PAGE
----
Vikki Goddard: Under-representation, does it matter?
Director of Faculty Operations for Biology, Medicine and Health, and EDI champion for the Professional Services, Vikki Goddard discusses under-representation in Professional Services at the University and why it does and should matter to us all.
Equality, Diversity and Inclusion are principles and values that many of us hold dear. We believe that we act in ways that foster their delivery and that achieving them makes our lives, and our University, a better place. But the reality of our position is different. We have very substantial under-representation of several groups across our staff base. Does this matter?
For the past two years I have been honoured to be the Professional Services ‘champion’ for EDI issues. This is something I feel passionately about, and I only wish I had more time to push issues forward. I’ve focussed on the Professional Services as the area that I know most about, but we have similar challenges across our University community. Here, I reflect on some of what I have found out over these two years, what we are trying to do to change things, and how we can all do more.
Improving the proportion of BAME staff
Across professional services, we have a particular challenge around representation of black and minority ethnic (BAME) staff. It’s not simple, and it’s not a single issue; it’s certainly not something we can address overnight. Over 25% of the working age professional population in Greater Manchester identifies as BAME. Our numbers in professional services across the University are 13% of our total staff. This percentage is increasing, but only very slowly (and more slowly than the proportion of BAME staff in the working population as a whole).
As concerning, is the way in which our figures show that we are employing staff. In grades 1 to 4, we have around 17% of staff who are BAME, in grades 1 and 2 (predominantly manual staff), it is over 20%. At grade 8 and 9 the proportion is 4%. We have a smaller proportion of senior managers who are not white than we did in 2012.
There are some colleagues who will find these figures shocking, others who will shrug their shoulders and say so what? We are able to attract and retain excellent people to work at the University, so why does this matter. My view is that it does matter, a lot, and I hope to convince some of you that it does.
A different perspective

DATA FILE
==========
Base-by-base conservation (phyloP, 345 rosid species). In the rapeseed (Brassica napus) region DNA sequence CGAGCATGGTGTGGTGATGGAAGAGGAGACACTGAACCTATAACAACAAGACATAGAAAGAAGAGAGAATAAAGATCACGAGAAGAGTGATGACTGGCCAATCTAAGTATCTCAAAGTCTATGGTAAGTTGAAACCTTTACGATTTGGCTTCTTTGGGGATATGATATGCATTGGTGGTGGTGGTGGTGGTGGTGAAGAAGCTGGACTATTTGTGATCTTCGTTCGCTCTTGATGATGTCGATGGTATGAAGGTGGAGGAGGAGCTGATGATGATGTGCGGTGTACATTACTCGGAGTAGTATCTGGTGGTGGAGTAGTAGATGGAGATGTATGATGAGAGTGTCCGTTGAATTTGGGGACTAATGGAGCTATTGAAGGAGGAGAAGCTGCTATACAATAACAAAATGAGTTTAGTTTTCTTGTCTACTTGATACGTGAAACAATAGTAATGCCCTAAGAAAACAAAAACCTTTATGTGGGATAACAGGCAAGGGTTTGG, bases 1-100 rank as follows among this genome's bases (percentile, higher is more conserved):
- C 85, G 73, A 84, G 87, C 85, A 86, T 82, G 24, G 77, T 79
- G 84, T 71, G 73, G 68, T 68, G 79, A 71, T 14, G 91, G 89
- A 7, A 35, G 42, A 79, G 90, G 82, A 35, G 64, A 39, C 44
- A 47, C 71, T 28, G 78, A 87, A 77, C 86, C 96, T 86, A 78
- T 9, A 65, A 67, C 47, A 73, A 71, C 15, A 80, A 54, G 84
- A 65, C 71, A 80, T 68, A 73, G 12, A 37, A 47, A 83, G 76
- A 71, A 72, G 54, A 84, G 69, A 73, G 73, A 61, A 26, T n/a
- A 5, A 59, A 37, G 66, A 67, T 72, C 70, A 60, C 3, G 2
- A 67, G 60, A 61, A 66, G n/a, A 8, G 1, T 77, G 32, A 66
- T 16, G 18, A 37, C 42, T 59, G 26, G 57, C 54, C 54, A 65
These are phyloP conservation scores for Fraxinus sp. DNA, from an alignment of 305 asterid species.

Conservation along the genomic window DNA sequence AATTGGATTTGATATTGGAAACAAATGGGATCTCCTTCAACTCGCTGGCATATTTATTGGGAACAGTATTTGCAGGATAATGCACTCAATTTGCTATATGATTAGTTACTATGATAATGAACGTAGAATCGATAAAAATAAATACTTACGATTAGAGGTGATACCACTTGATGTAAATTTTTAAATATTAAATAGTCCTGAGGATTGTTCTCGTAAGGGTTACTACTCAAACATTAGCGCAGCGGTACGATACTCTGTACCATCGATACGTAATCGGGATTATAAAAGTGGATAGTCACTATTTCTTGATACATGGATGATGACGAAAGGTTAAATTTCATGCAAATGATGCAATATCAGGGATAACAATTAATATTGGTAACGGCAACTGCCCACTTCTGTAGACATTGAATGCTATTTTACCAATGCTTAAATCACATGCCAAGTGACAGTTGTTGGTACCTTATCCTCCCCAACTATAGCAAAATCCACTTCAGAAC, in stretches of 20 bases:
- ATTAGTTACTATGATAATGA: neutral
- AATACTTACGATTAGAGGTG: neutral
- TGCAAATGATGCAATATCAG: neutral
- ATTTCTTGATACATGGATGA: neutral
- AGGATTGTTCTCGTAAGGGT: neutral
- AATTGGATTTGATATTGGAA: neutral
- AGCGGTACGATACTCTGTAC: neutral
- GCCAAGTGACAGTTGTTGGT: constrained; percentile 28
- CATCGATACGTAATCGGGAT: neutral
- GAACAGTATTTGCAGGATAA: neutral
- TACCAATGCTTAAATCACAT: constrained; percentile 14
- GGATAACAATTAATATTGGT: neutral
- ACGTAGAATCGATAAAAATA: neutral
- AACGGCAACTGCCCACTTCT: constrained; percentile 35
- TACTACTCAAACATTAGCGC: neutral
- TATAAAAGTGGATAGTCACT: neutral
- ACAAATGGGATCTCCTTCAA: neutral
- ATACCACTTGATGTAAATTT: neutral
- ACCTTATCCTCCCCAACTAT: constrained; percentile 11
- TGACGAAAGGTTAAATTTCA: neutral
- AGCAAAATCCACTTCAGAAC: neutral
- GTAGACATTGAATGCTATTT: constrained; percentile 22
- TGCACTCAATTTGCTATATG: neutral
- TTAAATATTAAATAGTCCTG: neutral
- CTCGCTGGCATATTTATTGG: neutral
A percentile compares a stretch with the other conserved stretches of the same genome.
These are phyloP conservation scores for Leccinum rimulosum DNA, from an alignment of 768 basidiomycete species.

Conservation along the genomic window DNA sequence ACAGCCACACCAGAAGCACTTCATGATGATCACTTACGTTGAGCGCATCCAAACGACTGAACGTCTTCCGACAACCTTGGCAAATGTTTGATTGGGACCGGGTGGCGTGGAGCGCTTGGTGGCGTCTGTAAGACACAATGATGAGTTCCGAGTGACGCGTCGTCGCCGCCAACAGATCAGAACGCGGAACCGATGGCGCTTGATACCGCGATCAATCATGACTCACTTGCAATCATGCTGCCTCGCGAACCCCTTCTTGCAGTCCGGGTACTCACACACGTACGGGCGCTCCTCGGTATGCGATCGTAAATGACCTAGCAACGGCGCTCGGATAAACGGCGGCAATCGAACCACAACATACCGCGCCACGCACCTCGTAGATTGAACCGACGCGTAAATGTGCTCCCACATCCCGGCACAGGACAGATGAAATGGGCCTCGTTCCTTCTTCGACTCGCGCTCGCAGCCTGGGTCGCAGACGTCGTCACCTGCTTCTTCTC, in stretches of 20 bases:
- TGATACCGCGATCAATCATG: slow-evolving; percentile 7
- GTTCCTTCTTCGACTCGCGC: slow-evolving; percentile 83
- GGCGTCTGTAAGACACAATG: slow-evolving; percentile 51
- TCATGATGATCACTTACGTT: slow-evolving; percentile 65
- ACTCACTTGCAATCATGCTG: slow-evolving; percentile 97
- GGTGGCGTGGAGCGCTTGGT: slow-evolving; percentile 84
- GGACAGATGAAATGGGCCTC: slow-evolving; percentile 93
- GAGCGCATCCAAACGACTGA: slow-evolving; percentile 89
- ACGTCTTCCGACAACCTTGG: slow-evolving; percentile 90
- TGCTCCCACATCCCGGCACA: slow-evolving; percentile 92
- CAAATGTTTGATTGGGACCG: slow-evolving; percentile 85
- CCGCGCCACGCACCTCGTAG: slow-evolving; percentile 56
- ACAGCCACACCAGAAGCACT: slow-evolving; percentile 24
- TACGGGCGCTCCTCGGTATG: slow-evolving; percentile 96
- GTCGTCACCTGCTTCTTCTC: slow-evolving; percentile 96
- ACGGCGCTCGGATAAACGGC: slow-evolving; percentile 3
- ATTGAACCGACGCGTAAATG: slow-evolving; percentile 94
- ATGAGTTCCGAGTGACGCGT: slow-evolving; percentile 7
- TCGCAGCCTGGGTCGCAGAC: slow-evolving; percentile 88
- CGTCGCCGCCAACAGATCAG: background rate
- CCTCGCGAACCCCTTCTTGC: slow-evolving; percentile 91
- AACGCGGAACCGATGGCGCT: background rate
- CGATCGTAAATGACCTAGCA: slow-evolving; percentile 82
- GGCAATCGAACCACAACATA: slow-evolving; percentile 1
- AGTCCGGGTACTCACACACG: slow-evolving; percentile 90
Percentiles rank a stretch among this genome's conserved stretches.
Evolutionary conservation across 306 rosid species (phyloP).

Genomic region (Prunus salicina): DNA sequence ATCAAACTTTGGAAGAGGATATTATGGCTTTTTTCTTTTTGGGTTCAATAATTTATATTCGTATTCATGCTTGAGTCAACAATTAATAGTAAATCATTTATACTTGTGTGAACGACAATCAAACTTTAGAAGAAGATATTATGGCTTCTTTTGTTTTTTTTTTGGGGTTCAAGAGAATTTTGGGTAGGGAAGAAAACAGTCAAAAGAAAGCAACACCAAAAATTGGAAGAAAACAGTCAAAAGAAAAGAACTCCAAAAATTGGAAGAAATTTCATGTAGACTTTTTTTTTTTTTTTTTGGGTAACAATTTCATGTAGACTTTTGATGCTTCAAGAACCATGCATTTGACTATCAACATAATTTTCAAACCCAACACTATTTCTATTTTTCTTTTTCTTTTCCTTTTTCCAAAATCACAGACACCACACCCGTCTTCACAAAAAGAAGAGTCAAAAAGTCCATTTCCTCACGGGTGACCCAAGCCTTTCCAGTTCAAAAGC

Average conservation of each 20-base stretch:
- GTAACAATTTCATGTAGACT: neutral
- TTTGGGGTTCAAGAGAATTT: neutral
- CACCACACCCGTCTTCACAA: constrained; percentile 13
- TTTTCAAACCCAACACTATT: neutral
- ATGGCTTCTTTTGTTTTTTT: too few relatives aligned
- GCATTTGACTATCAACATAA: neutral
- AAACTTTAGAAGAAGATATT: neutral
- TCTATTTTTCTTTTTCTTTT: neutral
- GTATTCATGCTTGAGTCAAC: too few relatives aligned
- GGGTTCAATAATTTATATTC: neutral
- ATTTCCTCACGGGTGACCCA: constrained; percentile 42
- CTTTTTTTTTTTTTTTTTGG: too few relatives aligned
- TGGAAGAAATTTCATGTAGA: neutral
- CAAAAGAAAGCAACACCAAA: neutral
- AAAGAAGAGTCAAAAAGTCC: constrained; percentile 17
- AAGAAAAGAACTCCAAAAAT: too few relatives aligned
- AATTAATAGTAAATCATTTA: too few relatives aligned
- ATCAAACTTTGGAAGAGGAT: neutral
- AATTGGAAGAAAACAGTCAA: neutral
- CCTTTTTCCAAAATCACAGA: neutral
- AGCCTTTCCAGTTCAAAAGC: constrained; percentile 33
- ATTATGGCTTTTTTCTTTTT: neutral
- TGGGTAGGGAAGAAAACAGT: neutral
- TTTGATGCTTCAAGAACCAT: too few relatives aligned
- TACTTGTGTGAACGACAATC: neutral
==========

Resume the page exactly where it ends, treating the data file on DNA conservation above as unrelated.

I have often sat on interview panels and have identified the person who I think would be the best candidate for the role. Very often that person will be somebody like me, who appears to have similar values, ways of working, expectations. That person would no doubt fit in, I would be comfortable with them and hopefully they would fly high and succeed. But is that person the right choice for the team, for the University, for getting exceptional performance for the University as a whole? Probably not. Some of the best choices I have made in recruitment have been through picking the person who was different, who brought something new to the team, and made everyone think in a fresh way.
In essence, this is what diversity is about. Bringing different perspectives to a team of people will increase the creativity and innovation of the team and the individuals within it. Research has shown it, and much of our anecdotal evidence would say the same. A more diverse group leads to faster problem-solving, and better decision-making. Given that we work in a fast-paced environment, where change is a constant, this is a helpful position to be in.
So what are we doing to try and improve things? Each area within Professional Services has been asked to critically interrogate their staff data, so they can understand better the particular challenges they face, and to identify three key actions they can take to raise visibility and broaden diversity.
We are introducing, later this year and building on the success of the scheme for research staff in BMH, an Inclusive Advocates scheme for BAME staff in Professional Services where we can support colleagues who we believe have the talent and skills to succeed to do just that. This will have the added benefit of providing reverse mentoring for the senior PS staff who act as advocates. This will include all members of the PS Leadership team who will sponsor the programme.
We are also looking at our recruitment practices, and our internship scheme, to see what more we can do to foster diversity, and are ensuring that when we re-write job descriptions, for example, we have the right approach and do not close off opportunities at our University to too many people.
All of this is exciting, and if we get it right will make, over time, a big difference. To really embed this, we need advocates for change across our areas, and so if you would like to get involved, please contact me at firstname.lastname@example.org – there is plenty to do to make us even more the University that takes its global aspirations and its civic responsibilities seriously, and shows that through its people.
Vikki Goddard, Director of Faculty Operations, Biology, Medicine and Health (FBMH)
Nature is diverse. Human perspective is narrow and self-limiting.
Keeping everything the same is standard human thinking of keeping life simple, easy, ‘safe’ (this ‘safe’ is misleading).
The unfamiliar requires effort and makes people uncomfortable, scary stuff – out of one’s comfort zone.
A typical JD reflects the standard core group perspective.
Change and difference are actually stimulating.
When there is no ‘same’, when difference is the norm, it sets you free.